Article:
A salutary warning indeed for any fellow politician attempting to extract 20-mile political career from a 2-inch military background.

Monday, October 22, 2012

Lincoln, Obama and Romney: The Ultimate Zinger

Tonight Obama and Romney are going toe to toe yet again, this time over foreign policy. I’m sure each in his heart of hearts is hoping for that ever-elusive but supreme gotcha moment. But my guess is, they will each, like kids with with nose pressed against the candy store window, sigh longingly for the following Abraham Lincoln there’s-no-answer-to-that-one zinger.

It happened during one of the Lincoln-Douglas debates of 1858. Douglas had just come out with what Lincoln clearly considered a particularly lame argument, and replied, “Hasn’t it got down about as thin as a homoepathic soup made by boiling the shadow of a pigeon that died of starvation?”

History does not record what Douglas said immediately after the laughter died down, but my guess is, he stood there looking about as graceful as a side-stepping pregnant duck.

Lincoln the Politician: How to Play the Game

Lincoln was a man of great compassion, but that isn’t to say he couldn’t be tough. When Kansas Senator Pomeroy, an early recipient of Lincoln’s largesse, was shown, to Lincoln’s satisfaction, to have contributed too energetically to the Chase-for-President effort [Salmon Chase, Lincoln’s brilliant Secretary of the Treasury, wanted very much to be president himself in 1864, but got other Republican figures outside the Cabinet to head up his effort], Lincoln ended the Kansan’s access to the federal gravy train.

In short, it appeared Lincoln acted on the unspoken assumption that, in politics, you either jump to the leader’s tune or go to the wall.

Sunday, October 21, 2012

A 21st Century Debasing, then Rehibilitating, of Abraham Lincoln

Over this past summer we witnessed what this blogger considers a profound, a money-grubber’s insult posed by "Abraham Lincoln: Vampire Hunter" to the memory of this great man.

On the other hand, it is heartening that Lincoln's memory is rehabilitated, as it were, in “Lincoln” by the gravitas of Stephen Spielberg and Daniel Day-Lewis, of Tommy Lee Jones and Sally Field and David Strathairn. It is as if Hollywood has delved deep within itself and called forth the very best it has to offer.

By all accounts Spielberg’s “Lincoln” will be well worth the wait!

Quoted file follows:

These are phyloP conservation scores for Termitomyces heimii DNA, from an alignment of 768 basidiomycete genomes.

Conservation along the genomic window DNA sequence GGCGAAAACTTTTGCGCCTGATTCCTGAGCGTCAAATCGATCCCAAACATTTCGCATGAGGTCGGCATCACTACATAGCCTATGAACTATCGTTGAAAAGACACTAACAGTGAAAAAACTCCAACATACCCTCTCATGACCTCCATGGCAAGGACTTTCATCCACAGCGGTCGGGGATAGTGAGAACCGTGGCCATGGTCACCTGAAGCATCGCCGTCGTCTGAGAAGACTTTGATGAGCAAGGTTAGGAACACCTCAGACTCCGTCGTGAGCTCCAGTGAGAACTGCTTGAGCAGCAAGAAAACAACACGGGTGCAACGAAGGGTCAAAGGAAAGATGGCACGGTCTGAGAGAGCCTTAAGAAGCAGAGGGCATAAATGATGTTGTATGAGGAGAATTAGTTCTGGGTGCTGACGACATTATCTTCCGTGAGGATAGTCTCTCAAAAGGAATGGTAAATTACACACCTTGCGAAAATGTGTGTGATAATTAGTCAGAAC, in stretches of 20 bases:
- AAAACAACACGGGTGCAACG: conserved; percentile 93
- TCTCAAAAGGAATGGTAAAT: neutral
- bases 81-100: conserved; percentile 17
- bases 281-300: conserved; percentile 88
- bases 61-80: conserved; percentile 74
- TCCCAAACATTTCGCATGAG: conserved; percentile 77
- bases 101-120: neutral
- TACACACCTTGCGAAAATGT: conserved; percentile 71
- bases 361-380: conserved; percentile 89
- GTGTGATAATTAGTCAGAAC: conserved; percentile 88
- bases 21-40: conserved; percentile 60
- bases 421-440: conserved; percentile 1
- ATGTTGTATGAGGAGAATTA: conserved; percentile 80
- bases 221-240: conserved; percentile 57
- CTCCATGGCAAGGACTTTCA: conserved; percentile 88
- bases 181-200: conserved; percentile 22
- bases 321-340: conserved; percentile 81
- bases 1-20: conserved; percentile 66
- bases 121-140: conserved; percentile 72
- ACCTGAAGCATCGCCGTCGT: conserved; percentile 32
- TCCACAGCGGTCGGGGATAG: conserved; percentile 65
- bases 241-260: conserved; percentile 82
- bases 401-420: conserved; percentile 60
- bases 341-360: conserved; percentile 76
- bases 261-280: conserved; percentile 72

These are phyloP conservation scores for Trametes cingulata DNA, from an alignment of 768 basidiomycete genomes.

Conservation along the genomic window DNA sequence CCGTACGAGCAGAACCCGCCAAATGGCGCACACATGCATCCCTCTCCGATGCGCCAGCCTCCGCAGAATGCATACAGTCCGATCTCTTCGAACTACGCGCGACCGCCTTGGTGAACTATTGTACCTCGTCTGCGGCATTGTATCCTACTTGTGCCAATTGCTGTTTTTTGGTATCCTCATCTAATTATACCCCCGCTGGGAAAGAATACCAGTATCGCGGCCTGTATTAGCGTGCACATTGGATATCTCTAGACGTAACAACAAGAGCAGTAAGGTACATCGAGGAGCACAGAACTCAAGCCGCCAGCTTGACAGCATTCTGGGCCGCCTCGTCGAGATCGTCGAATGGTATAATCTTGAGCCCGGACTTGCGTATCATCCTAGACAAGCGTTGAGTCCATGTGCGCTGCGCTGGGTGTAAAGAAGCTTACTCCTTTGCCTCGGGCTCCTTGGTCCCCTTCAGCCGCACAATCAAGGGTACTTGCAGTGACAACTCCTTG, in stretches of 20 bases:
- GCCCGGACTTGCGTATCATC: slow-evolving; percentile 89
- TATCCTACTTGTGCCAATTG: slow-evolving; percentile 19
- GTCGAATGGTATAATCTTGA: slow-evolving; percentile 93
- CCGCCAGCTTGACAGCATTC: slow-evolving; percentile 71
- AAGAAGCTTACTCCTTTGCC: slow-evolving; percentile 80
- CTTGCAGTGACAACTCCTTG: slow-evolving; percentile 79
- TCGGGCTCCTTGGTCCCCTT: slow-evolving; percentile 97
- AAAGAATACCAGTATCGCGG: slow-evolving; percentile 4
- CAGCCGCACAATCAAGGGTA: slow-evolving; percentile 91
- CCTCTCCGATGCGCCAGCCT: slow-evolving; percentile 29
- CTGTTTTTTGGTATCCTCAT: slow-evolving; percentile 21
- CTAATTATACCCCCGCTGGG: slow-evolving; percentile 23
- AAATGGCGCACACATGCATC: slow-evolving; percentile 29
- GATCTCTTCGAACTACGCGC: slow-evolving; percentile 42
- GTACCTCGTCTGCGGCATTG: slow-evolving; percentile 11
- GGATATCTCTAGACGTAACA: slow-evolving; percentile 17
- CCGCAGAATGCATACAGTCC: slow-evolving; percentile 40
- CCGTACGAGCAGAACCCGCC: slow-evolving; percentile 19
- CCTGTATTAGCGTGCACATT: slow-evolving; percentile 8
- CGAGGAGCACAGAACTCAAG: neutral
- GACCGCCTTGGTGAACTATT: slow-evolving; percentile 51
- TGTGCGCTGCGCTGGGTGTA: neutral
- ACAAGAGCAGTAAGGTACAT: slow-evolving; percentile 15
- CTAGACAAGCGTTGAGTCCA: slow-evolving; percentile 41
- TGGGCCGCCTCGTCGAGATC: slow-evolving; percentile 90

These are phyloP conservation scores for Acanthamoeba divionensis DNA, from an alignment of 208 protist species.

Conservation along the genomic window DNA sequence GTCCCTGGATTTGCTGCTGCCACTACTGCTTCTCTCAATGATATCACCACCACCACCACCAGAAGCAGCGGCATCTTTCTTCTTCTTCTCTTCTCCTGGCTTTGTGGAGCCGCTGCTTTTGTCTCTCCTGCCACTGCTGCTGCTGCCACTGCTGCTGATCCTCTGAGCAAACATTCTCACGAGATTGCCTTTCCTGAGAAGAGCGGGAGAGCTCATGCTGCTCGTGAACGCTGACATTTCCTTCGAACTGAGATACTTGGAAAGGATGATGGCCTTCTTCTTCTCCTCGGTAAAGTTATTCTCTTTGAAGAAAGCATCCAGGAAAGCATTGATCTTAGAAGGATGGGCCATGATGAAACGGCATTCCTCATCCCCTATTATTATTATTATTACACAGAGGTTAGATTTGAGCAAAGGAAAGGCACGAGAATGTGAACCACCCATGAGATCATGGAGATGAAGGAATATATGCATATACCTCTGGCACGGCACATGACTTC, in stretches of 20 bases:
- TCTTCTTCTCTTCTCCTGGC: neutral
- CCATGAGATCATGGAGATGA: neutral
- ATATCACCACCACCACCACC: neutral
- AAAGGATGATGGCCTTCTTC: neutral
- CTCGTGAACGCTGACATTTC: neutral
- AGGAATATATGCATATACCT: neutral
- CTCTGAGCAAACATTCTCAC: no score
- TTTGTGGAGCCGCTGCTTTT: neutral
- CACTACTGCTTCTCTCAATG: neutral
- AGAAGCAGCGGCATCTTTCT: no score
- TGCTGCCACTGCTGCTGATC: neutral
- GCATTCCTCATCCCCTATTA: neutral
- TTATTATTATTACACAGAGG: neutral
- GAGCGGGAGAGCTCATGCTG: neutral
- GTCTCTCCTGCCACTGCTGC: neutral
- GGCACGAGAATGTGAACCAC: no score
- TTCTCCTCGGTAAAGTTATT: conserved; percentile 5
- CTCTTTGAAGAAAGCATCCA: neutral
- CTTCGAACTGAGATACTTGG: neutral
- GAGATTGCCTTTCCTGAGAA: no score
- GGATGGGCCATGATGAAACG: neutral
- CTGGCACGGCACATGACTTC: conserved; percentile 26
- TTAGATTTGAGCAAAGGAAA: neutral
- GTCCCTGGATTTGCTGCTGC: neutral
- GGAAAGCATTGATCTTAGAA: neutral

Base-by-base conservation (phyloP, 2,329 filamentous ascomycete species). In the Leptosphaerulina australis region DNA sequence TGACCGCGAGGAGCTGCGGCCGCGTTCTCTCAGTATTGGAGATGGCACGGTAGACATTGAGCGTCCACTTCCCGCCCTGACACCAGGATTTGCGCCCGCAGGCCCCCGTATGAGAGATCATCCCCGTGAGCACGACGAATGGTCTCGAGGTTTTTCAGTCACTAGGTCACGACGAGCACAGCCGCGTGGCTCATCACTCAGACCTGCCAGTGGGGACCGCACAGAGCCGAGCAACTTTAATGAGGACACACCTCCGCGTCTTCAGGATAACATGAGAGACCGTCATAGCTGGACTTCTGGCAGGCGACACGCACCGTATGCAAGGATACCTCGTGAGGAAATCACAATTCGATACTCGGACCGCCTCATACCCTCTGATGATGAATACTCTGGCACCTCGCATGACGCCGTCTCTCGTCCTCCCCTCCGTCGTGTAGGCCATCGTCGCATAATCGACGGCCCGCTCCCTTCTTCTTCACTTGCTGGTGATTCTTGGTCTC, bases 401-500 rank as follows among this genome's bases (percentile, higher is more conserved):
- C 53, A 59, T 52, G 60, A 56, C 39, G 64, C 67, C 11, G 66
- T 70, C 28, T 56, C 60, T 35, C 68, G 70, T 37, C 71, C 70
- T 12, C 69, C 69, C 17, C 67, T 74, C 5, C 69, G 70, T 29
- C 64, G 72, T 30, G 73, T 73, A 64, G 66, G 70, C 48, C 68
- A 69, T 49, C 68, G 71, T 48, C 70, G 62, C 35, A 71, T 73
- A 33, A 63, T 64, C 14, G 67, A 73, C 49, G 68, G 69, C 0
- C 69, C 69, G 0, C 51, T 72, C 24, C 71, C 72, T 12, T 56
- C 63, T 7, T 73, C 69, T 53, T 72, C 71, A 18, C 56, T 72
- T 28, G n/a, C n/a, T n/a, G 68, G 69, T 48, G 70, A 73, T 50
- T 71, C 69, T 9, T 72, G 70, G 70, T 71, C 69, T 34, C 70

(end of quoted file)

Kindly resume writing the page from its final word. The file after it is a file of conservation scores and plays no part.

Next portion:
Abraham Lincoln: Appearances aren't Everything

Early in January 1861, a Colonel Alex McClure received a telegram from President-elect Lincoln, asking him (McClure) to visit him at Springfield.

Colonel McClure described his disappointment at first sight of Lincoln with these words: “I went directly from the depot to Lincoln's house and rang the bell, which was answered by Lincoln himself opening the door. I doubt whether I wholly concealed my disappointment at meeting him.  Tall, gaunt, ungainly, ill-clad, with a homeliness of manner that was unique in itself, I confess that my heart sank within me as I remembered that this was the man chosen by a great nation to become its ruler in the gravest period of its history.

“I remember his dress as if it were but yesterday - snuff-colored and slouch pantaloons, open black vest, held by a few brass buttons; evening dress-coat, with tightly fitting sleeves to exaggerate his long, bony arms, and all supplemented by an awkwardness that was uncommon among men of intelligence. Such was the picture I met in the person of Abraham Lincoln.”

Before McClure left that meeting he was impressed, as so many others who initially dismissed this gangly, uncouth-looking trial lawyer from the middle of nowhere, by how earnest and intelligent - and maybe even wise? – he actually was.

Saturday, October 20, 2012

Implacable Hatred Part 1

Implacable Hatred Part 1
The following editorial appeared in The Atlanta 'Confederacy' just before the election of 1860, just before what looked like the formation of a thing called the Confederate States of America; 'let the consequences be what they may - whether the Potomac is crimsoned in human gore, and Pennsylvania Avenue is paved ten fathoms deep with mangled bodies, or whether the last vestige of liberty is swept from the face of the American continent, the South will never submit to such humiliation and degradation as the inauguration of Abraham Lincoln.

Friday, October 19, 2012

Perspective, anyone?

Ever have one of those days? Let me tell you about mine today. I’m not the most competent person to be let loose on a simple electrical device and its attendant bag full of wires. In this case it was a Sony camcorder. Soon after I bought the thing I lost the instruction manual [my wife told me at the time that act represented a modified death wish, but that seems a little extreme]. Anyway, losing it didn’t help.

Then, although I somehow managed to charge the battery of the thing some weeks ago, naturally it ran out of juice – and now I can’t figure out how to connect any of these wires to anything like an electrical outlet and recharge it. And I need the camcorder because, as a [would-be] paid professional public speaker, I want to submit an application, which must include a video clip, for a paid speaking gig, and tomorrow’s the deadline. Well, I’ve stopped trying to charge the thing, at least for the time being: the more I try the more it seems I can’t do it. The image that springs unbidden to mind is of me dissolving my Sony HDR-PJ200 into a puddle on the floor like some unwitting Dorothy dousing the Wicket Witch of the West with a bucket of water. Yes, one of those days…